When she was 7, Evelyn Hurwitz participated in a piano recital in her native North Carolina. Her stage fright, however, proved to be so overwhelming that she fled from the keyboard after playing just a few notes.
She never quite overcame her fear of performing in public, but in later years Evelyn Lohoefer De Boeck, as she became known, was able to channel her love of music into a long career as a composer and accompanist.
She accompanied dance groups throughout her life and worked alongside such pioneers of modern dance as Martha Graham, Jose Limon, Paul Taylor and Merce Cunningham. After settling in Washington around 1950, she became associated with Erika Thimey’s Children’s Dance Theatre, where she began to write music for young people.
“I don’t know if children’s interest in the songs proves that I’m a child at heart,” Mrs. De Boeck told The Washington Post in 1960, “or that children’s capacity is greater than people realize. Everything is fresher to them and everything is possible.”
She wrote and recorded her best-known composition, “Come and See the Peppermint Tree,” in 1959 under her name at the time, Evelyn D. Lohoefer. Despite its challenging, sometimes dissonant style, the lighthearted “Peppermint Tree” became a minor musical classic for children on the short-lived Washington Records label. It resembled the jazzy, slightly offbeat music Bob Dorough and other musicians would create for “Sesame Street” more than a decade later.
The 25 tunes on the “Peppermint Tree” album are a journey through the whimsical and comic and constitute “the most charming record designed for children that has appeared in many a moon,” New York Times critic Herbert Mitgang wrote in 1960. “If you can’t imagine a ‘cool’ disk for very young elementary school children, then hear this. . . . It is sophisticated and naive at the same time — and that takes some doing.”
Mitgang praised Mrs. De Boeck for her “sparking lyrics, jumpy tunes and sound effects” and her “ability to write little folk songs, tone poems and nonsense stuff that all add up to a wonderful show for children.”
Mrs. De Boeck died June 16 at her home in Washington at 92. She had complications from a broken leg, said a great-niece, April Land.
In the 1960 interview with The Post, Mrs. De Boeck explained the origin of “Come and See the Peppermint Tree.” The lyrics for one tune, “My Shoes Went Walking,” came to her after she slipped off her shoes while sitting on a park bench: “My shoes went walking without my feet. My shoes went walking down the street. One went this way, one went that. And three days later, they met over there.”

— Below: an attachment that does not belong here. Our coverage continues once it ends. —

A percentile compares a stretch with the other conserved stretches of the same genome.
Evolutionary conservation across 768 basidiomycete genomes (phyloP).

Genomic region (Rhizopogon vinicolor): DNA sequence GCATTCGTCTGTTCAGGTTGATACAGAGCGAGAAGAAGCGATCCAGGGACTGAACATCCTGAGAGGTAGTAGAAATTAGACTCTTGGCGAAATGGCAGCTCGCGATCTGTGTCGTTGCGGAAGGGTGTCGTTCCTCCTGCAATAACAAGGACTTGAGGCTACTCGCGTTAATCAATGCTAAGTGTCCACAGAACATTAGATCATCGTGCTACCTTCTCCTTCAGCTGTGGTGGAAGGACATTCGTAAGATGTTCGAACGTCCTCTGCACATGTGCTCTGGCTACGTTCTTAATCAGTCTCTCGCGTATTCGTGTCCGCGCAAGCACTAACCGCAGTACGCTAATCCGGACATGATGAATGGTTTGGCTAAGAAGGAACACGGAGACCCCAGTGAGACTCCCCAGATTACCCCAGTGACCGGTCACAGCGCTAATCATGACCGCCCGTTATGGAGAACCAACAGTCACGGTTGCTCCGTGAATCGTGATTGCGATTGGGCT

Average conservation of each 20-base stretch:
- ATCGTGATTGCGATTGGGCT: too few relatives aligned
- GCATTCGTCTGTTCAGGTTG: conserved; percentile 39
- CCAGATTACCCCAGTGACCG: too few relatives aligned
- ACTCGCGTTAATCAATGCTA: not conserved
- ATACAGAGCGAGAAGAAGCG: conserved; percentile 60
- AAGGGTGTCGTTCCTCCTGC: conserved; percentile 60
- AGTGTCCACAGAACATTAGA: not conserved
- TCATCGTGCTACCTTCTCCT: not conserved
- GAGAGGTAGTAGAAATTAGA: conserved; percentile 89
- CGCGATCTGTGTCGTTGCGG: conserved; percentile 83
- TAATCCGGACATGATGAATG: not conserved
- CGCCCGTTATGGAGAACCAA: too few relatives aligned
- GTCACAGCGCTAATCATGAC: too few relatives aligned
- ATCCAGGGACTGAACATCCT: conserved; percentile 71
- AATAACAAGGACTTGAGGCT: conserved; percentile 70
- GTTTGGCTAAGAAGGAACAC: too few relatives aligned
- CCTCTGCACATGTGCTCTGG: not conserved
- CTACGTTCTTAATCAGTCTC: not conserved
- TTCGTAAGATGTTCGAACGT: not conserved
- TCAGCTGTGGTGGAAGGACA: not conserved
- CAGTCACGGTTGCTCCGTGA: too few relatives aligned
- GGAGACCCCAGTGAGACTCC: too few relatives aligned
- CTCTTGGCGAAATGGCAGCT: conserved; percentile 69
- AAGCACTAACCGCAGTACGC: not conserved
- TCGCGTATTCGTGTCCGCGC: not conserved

Other songs were drawn from a child’s view of everyday life: “Moon on a sliding board, sparkles all around. . . . Imagine the delight of a moon playing in the yard at night.”
Mrs. De Boeck played piano on the recording, accompanied by the celebrated jazz and bossa nova guitarist Charlie Byrd. The singer and narrator was Donald McKayle, who was better known as a dancer.
In his 2002 autobiography, “Transcending Boundaries: My Dancing Life,” McKayle said he and Mrs. De Boeck got to know each other while working together in a summer dance program at Connecticut College in the 1950s.
“Evelyn accompanied my morning technique class,” McKayle wrote, “sometimes abandoning the keyboard and going under the lid of the baby grand, beating the strings with mallets or strumming and plucking them with her fingers as she sang vocalise or wielded a rattle. We immediately befriended each other and spent hours outside of the class talking, singing, and making music together.”
Evelyn Dean Hurwitz was born Dec. 28, 1921, in Clinton, N.C., where her parents ran a store. They were the only Jewish family in the town.
Mrs. De Boeck was a 1942 graduate of what was then called the Woman’s College of the University of North Carolina in Greensboro and later studied composition at New York’s Juilliard School and with private tutors.
Her first marriage, to Richard Lohoefer, ended in divorce. Her second husband, Alexis De Boeck, was a Belgian-born painter who worked for many years as a logistics coordinator at Dumbarton Oaks in Washington. He died in 1994 after 32 years of marriage. There are no immediate survivors.
For years, Mrs. De Boeck was a staff pianist with the American Dance Festival, a summer training program for dancers that was located in Connecticut at the time. She worked with choreographers and made several recordings used for dancers’ rhythmic training.
Mrs. De Boeck wrote many other works for dance, including a score for choreographer Pola Nirenska and a work based on T.S. Eliot’s verse drama “Murder in the Cathedral.” Despite her childhood stage fright, she continued to perform her compositions at the piano in recitals with the Maryland Dance Ensemble as recently as 2011.
Her many nieces and nephews remembered Mrs. De Boeck for her exotic, bohemian dress and her natural kinship with children. She recorded a second album of children’s music, “Sometime — Anytime,” and in the early 1970s re-released “Come and See the Peppermint Tree” on a private record label.
“To watch children anywhere of any kind is a constant delight,” Mrs. De Boeck told The Post in 1960. “I’ve always consciously watched them dancing, moving, playing games — and I thought if they made me smile, I could make them smile.”